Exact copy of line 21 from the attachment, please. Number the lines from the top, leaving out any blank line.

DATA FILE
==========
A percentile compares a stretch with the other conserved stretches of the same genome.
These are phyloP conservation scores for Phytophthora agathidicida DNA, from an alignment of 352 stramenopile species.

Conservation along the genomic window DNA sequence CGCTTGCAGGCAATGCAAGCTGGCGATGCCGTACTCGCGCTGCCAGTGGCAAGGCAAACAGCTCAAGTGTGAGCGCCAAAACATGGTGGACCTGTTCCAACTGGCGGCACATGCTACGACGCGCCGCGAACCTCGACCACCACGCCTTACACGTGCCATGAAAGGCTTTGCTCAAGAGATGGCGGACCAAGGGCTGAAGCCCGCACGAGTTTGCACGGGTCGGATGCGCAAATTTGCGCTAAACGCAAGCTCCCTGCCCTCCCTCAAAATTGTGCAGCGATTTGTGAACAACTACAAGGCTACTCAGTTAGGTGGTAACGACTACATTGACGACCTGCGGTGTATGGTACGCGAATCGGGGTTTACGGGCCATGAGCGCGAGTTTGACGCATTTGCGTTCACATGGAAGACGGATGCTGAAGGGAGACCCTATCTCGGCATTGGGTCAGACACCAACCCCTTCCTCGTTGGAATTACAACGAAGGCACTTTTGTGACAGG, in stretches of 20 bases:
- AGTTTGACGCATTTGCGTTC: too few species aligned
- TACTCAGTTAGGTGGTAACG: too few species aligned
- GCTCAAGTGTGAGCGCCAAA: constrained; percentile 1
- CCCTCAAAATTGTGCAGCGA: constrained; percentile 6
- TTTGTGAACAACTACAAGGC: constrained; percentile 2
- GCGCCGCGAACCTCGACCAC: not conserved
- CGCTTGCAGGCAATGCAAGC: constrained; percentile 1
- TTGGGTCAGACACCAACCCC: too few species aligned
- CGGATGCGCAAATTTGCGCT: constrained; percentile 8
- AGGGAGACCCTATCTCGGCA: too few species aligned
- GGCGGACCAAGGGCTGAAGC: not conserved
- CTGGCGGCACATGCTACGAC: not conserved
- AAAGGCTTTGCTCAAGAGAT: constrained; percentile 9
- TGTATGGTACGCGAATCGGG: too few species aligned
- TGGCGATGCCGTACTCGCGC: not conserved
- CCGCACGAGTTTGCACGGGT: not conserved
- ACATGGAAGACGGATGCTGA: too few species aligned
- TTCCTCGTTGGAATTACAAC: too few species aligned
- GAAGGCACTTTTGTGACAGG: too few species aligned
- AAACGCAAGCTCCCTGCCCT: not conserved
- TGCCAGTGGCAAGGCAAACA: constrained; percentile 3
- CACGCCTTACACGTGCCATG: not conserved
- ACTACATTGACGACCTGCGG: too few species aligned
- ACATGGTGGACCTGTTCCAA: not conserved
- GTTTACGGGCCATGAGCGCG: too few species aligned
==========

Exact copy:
- TTCCTCGTTGGAATTACAAC: too few species aligned